Read up on integration..... BYC advanced search>titles only>integration
This is good place to start reading, tho some info is outdated IMO:
http://www.backyardchickens.com/a/adding-to-your-flock
 

Bunnylady

POOF Goes the Pooka
10 Years
Nov 27, 2009
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What they said.

But I would also add, watch the Polish. The vaulted skull on the Polish make them particularly vulnerable to brain injury from just the right peck, and the crest makes it easy for other birds to sneak up on them unseen. Of all the birds I've had, they had the worst time of it in a mixed flock.
 

Abriana

Spicy Sugar Cookie
Apr 26, 2017
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I think you may want to get rid of the bullies, or check out online about boredom and how to fix it. Make sure they have plenty or room and room and the feeder and waterer. A red heatlamp helps prevent pecking and you can buy a chick stick to hang from the brooder for them to peck at.
 

JRNash

Crowing
May 16, 2015
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I have major issues every time I move chicks 5 to 6 weeks into the general population. Not only do I have the chicken pecking order I also have turkeys with them. The Turkeys are the ones in charge and they make sure ALL new arrivals no it.
 

lhgrappler

In the Brooder
May 8, 2016
5
2
14
Thanks everyone.

I had read multiple places that I should separate the bullies from the flock for 4 - 10 days depending on what I was reading. So, that's what I did.

I think letting them sort it out would be best, but the fact they are drawing blood makes me nervous. Guess I'll just try to make sure I catch it right away.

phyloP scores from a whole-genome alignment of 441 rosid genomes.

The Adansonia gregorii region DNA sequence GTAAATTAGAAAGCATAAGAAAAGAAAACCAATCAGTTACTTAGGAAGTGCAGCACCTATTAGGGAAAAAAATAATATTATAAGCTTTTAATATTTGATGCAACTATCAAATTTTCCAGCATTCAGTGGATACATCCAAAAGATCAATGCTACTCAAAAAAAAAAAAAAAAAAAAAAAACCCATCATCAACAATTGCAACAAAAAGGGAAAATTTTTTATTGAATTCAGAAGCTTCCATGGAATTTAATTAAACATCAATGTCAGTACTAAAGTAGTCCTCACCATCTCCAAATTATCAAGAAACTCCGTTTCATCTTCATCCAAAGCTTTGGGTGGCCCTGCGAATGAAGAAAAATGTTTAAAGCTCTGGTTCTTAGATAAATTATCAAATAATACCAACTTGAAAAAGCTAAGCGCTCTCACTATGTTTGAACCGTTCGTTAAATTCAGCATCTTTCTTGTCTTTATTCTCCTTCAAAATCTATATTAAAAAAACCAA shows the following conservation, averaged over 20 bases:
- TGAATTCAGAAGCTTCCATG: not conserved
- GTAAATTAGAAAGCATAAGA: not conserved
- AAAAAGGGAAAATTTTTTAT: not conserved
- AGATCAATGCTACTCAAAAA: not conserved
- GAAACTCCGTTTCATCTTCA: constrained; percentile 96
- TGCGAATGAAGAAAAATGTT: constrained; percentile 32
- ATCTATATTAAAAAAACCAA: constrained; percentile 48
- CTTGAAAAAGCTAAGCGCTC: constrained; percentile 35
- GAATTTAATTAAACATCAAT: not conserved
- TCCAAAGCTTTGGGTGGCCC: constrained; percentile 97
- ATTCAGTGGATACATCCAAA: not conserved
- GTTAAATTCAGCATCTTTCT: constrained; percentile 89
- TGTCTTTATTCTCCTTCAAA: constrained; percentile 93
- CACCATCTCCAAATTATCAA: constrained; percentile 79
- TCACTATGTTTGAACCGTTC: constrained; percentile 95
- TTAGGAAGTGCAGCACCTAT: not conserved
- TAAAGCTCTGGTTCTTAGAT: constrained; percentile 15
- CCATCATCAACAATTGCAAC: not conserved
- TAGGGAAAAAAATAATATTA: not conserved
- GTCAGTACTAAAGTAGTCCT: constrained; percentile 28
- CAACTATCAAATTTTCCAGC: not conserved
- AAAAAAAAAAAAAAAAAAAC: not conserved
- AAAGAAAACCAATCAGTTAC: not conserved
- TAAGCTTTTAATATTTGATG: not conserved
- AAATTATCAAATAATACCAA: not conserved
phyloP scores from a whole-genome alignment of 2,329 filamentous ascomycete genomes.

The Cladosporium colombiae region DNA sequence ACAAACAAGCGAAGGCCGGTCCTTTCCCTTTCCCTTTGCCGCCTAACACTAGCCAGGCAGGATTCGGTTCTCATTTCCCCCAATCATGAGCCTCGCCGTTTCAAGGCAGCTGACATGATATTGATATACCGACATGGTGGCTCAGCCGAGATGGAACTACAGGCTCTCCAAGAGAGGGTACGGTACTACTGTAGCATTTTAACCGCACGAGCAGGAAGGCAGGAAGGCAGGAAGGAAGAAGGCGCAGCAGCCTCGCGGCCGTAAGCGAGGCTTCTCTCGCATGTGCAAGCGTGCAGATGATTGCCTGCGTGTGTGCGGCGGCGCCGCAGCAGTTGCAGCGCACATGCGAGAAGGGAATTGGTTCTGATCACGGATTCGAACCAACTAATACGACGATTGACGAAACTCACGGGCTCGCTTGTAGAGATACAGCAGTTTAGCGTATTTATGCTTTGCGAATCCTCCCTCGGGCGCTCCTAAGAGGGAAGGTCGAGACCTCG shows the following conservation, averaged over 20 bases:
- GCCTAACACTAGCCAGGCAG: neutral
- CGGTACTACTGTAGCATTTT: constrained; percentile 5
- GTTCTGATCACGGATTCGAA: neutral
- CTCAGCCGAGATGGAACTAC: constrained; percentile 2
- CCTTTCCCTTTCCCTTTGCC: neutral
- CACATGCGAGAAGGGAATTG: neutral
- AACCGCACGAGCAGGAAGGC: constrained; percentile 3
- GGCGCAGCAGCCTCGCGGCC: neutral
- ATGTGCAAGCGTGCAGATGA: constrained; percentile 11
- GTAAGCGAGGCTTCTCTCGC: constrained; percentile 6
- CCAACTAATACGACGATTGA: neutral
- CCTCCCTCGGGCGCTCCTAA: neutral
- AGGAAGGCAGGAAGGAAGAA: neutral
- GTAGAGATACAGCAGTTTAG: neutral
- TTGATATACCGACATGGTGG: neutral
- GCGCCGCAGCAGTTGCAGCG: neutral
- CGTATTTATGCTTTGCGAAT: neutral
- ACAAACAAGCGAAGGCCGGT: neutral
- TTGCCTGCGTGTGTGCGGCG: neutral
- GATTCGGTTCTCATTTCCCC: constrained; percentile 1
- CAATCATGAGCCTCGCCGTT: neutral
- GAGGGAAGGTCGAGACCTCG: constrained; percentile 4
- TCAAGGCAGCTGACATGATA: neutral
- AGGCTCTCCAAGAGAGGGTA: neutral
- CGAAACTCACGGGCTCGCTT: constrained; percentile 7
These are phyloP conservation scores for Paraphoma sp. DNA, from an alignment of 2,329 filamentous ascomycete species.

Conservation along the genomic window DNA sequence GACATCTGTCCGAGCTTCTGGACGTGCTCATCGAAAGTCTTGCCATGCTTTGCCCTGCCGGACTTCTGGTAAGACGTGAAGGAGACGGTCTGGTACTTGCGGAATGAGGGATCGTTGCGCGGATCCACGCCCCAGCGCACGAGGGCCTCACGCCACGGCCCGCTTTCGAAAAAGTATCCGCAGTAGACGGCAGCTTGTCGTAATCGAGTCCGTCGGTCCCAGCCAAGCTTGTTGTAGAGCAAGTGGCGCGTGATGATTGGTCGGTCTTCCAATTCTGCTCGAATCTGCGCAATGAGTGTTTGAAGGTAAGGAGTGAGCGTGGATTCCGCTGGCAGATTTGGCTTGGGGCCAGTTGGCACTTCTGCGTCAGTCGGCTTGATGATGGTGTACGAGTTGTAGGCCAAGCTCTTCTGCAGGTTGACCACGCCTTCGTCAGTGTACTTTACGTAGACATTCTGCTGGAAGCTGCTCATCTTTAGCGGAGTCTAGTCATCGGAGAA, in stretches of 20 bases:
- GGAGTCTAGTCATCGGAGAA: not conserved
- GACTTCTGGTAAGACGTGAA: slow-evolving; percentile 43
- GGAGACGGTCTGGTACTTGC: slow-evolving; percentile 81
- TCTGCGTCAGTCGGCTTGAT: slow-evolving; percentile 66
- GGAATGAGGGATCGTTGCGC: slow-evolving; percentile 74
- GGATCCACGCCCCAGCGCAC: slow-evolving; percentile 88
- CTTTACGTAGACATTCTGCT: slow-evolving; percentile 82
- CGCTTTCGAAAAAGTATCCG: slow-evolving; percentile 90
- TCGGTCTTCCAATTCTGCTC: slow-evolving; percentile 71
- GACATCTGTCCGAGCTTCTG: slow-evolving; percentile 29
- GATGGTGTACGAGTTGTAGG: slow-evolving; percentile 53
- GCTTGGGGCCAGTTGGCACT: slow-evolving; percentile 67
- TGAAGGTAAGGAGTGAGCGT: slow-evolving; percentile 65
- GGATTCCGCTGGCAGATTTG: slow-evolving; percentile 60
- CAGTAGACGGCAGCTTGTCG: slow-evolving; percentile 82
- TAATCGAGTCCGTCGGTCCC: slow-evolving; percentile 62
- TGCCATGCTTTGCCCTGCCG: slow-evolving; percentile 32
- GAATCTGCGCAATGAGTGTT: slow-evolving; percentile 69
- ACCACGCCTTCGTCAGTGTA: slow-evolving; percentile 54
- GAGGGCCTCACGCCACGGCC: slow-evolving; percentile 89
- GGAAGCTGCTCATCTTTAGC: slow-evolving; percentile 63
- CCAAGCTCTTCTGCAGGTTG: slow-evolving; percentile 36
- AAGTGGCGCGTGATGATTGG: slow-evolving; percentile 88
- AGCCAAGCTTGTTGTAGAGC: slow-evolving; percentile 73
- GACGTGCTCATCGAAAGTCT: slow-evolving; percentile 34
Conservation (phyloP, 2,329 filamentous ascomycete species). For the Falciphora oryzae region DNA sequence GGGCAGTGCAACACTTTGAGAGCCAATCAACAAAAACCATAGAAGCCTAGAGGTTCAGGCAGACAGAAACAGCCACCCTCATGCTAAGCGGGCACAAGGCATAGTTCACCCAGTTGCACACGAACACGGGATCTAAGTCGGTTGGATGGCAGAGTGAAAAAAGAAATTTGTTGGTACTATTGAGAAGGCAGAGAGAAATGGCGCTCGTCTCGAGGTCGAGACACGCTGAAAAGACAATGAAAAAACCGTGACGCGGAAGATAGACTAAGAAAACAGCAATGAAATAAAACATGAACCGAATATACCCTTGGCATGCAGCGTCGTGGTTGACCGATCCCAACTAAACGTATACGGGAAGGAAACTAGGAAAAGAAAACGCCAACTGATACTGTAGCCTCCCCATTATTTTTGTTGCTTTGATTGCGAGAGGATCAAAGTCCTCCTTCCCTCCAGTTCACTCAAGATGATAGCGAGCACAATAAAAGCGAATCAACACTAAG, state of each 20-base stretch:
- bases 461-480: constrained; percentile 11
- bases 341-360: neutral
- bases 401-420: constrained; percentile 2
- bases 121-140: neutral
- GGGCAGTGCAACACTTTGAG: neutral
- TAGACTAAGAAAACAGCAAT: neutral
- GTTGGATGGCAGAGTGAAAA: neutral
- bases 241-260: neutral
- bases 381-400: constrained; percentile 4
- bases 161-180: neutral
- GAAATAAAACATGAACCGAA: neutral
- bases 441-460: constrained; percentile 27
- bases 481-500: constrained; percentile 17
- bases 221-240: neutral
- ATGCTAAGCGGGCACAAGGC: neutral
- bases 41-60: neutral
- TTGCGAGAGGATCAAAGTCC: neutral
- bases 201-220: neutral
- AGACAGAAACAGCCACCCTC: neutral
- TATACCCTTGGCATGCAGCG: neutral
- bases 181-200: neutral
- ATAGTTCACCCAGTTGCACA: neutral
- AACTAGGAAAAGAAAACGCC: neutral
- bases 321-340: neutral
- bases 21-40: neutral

Just to be clear - I'm not talking about problems integrating them in with the chickens we already have, I'm talking about the "sisters" who know each other.

I use purple cut spray on bare spots then smear Vaseline on em. They get a beak full of that,they normally behave
I have been using Blu-kote, but the vaseline sounds like a good idea. I was trying to figure out something that would taste gross to them.

What they said.
But I would also add, watch the Polish. The vaulted skull on the Polish make them particularly vulnerable to brain injury from just the right peck, and the crest makes it easy for other birds to sneak up on them unseen. Of all the birds I've had, they had the worst time of it in a mixed flock.
:( My oldest wanted her to be a show chicken. Is there anything that can help the situation? She does have a buddy who seems to be kind of a body guard of sorts.




My original flock is down to 3 (one failed to thrive & died as a chick, one turned out to be a boy and one died for no apparent reason in the fall). Right now, their living quarters are a covered, predator proof 5 x 10 run and 5 x 5 coop with 24/7 access to the run. We are adding an uncovered (well, covered with netting) 8 x 10 run to the existing set up, hoping to have it done tomorrow. The plan is at first, they will be separate, then eventually open access with hopefully all of them semi-peacefully coexisting.